Aubrey Cohen is on a roll, reporting the uncomfortable truth about the local housing market (granted, with a slight sugar-coating). The latest report is on the ever-increasing number of foreclosures in the Seattle area, another fact that is conveniently ignored by Elizabeth Rhodes at the Seattle Times.
The Seattle area continued to follow the national trend in May of more people facing foreclosure, but still stayed below the national rate, according to statistics released Tuesday.The Seattle area, defined as King and Snohomish counties, recorded 832 foreclosure filings in May, up 9.5 percent from April and 76.6 percent from May 2006, according to RealtyTrac, an Irvine, Calif., company that tracks foreclosure filings.
The Seattle-area rate of one filing for every 1,176 households in May was well below the national rate of one per 656 households and good for 131st among U.S. metro areas, down from 128th in April.
The large year-to-year increase in May was mostly the result of an unusually low number of filings in King County in May 2006. Seattle-area filings are up 15.8 percent for the year through May from the same period last year.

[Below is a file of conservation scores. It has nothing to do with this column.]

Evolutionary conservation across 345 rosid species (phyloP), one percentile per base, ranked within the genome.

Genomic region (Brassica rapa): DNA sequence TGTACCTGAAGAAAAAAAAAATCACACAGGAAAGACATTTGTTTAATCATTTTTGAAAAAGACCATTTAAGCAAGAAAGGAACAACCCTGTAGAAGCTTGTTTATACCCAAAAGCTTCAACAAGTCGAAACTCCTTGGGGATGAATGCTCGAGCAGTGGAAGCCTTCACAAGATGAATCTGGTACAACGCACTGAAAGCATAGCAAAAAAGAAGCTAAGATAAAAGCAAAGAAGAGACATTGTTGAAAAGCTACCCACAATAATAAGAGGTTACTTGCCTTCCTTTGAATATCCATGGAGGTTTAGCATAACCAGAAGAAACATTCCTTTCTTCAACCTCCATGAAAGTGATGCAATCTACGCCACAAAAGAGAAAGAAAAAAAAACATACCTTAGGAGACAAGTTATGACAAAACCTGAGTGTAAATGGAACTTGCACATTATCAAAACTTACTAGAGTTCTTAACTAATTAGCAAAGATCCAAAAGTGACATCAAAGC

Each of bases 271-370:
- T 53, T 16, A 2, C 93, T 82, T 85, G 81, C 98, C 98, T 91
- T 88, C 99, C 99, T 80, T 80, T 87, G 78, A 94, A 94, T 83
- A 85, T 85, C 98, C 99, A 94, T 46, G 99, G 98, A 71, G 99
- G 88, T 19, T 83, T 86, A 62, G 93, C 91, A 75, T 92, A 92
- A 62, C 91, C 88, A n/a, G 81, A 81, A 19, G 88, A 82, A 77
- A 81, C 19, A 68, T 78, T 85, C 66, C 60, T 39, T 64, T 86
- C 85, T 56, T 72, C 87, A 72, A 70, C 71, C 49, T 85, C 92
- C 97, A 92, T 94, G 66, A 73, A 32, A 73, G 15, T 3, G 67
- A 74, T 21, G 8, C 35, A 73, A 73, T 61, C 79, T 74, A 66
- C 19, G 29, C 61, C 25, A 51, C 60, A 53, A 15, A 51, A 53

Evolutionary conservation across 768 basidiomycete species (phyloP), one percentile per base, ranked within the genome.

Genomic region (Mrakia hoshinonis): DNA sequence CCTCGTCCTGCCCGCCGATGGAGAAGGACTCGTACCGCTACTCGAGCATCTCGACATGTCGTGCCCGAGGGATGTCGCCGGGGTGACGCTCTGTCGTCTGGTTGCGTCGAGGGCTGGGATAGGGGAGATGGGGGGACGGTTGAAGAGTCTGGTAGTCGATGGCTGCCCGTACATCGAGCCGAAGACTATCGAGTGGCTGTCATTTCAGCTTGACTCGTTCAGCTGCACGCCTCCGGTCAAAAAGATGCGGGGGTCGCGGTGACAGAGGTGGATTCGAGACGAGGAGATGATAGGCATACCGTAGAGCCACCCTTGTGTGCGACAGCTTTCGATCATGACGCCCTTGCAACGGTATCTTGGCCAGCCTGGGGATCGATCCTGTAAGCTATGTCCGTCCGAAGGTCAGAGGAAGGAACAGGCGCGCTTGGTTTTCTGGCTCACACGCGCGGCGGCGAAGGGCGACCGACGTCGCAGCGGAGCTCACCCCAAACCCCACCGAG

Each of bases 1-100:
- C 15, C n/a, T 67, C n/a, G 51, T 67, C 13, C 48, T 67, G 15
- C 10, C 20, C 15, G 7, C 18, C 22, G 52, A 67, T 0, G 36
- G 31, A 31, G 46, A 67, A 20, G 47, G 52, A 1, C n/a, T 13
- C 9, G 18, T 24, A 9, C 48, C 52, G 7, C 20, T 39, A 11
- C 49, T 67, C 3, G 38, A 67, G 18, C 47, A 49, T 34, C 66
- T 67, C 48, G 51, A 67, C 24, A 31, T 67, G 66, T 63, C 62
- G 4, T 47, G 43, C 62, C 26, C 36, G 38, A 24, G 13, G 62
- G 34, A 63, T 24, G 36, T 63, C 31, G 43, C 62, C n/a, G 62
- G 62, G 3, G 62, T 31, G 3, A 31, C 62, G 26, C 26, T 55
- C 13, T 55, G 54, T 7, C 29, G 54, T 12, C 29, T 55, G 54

Filings for the state in May were up 21 percent from April and 40 percent from May 2006. Its rate of one filing per 1,153 households put it 20th among states, up from 23rd in April.
Nationally, May’s foreclosure filings were up 19 percent from April and up nearly 90 percent from May 2006.
“After a barely perceptible dip in April, foreclosure activity roared back with a vengeance in May,” James Saccacio, RealtyTrac’s chief executive, said in a statement accompanying the numbers.
“Such strong activity in the midst of the typical spring buying season could foreshadow even higher foreclosure levels later in the year.”
It isn’t that difficult to do the math. Unaffordable mortgages + stagnating appreciation (or even *gasp* depreciation) = increasing foreclosures. For a graphical look at the recent spike in local foreclosures, I present this graph, derived from data harvested from foreclosure.com by the vigilant Bubble Markets Inventory Tracking blog. Credit for the idea for this graph goes to the statistical powerhouse Deejayoh, whose posts on the forum are not to be missed.
The green line represents the ratio of foreclosures to preforeclosures, which as you can see has shot up in the last few months from less than 10% to over 40%. Could this be the beginning of an unpleasant and rapid spike, or is there some reasonable, one-time explanation for the sudden jump?
I just keep going back to that simple equation above.
(Aubrey Cohen, Seattle P-I, 06.12.2007)